United States Court of Appeals for the Federal Circuit
February 3, 2009
THE CENTECH GROUP, INC., PLAINTIFF-APPELLANT,
UNITED STATES, DEFENDANT-APPELLEE, AND TYBRIN CORPORATION, DEFENDANT-APPELLEE.
Appeal from the United States Court of Federal Claims in 07-CV-513, Judge Mary Ellen Coster Williams.
The opinion of the court was delivered by: Schall, Circuit Judge
Before RADER, SCHALL, and PROST, Circuit Judges.
Centech Group, Inc. ("Centech") brought suit in the United States Court of Federal Claims seeking declaratory and injunctive relief in connection with the decision by the Department of the Air Force ("Air Force") to solicit revised proposals for the services contract previously awarded to Centech. The Court of Federal Claims denied Centech's request. In so doing, it held that the Air Force's action was not arbitrary, capricious, or an abuse of discretion. It arrived at that holding after concluding that Centech's original proposal for the contract was not acceptable because it did not comply with a statutory requirement for award and a material provision of the solicitation. Centech Group, Inc. v. United States, 79 Fed. Cl. 562, 577 (2007). Centech now appeals the court's decision. We affirm.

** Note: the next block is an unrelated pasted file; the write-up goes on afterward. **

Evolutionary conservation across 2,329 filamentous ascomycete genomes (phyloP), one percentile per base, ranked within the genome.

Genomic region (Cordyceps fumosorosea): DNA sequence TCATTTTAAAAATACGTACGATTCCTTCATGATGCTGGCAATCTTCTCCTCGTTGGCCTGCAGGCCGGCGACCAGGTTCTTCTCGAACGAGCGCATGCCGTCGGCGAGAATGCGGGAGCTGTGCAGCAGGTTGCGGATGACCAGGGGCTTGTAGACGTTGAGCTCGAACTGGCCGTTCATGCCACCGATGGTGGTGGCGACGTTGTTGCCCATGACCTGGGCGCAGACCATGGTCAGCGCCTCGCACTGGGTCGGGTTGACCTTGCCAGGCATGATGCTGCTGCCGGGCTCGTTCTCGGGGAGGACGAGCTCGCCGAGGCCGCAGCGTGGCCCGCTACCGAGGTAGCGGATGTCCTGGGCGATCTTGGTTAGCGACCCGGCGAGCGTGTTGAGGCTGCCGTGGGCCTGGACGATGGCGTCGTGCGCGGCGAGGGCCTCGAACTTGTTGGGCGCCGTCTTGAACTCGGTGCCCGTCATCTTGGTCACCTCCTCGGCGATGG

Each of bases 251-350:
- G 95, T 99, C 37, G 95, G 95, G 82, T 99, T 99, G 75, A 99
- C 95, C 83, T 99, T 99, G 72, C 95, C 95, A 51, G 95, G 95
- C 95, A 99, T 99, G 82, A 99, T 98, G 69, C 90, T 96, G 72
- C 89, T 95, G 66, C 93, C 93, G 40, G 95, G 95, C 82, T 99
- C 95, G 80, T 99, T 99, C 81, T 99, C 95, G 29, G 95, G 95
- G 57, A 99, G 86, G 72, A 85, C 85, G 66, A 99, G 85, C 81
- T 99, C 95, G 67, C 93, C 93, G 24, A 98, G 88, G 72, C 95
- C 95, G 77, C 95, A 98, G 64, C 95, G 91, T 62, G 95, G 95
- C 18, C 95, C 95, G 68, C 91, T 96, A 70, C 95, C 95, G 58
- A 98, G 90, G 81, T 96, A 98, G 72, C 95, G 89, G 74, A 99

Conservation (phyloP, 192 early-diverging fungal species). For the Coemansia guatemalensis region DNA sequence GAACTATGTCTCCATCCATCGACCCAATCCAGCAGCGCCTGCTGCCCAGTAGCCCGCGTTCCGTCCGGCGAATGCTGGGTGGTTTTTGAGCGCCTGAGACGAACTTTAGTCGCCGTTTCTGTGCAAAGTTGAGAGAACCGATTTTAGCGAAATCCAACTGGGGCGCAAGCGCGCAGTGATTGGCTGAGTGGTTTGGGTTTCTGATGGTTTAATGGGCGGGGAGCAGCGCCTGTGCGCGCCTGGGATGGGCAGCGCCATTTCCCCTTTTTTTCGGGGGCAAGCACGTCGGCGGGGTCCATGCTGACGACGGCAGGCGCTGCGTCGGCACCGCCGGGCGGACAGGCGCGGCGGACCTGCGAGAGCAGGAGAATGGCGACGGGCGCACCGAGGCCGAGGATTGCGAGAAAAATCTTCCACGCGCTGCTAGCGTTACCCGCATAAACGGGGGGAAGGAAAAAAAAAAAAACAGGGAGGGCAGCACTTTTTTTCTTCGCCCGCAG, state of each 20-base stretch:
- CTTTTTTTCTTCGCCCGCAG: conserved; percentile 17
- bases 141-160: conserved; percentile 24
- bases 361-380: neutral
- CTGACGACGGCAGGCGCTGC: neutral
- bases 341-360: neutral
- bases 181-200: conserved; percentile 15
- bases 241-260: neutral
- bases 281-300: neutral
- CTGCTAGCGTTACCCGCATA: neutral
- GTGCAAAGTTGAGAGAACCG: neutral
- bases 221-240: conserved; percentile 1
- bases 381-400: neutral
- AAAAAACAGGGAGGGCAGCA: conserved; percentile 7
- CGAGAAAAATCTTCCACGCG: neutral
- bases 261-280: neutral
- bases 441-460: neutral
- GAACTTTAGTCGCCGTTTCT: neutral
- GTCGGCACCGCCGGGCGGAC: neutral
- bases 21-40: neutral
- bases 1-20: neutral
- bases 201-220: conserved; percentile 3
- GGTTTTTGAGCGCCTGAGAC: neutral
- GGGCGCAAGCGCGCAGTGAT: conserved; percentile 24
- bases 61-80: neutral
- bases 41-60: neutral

The pertinent facts are not in dispute. On February 28, 2005, the Air Force issued a request for proposals ("RFP") for advisory and assistance services to support the Aerospace Research, Development, Test, and Evaluation Activities ("ARDTEAS") at the Air Force Flight Test Center at Edwards Air Force Base in California. Id. at 564--65.
The ARDTEAS procurement was a small business set aside. Id.at 565.Under the Small Business Act, 15 U.S.C. §§ 631--657f, 657i--657o, a party may not be awarded a contract as a small business concern unless it agrees that, "in the case of a contract for services (except construction), at least 50 percent of the cost of contract performance incurred for personnel shall be expended for employees of the concern."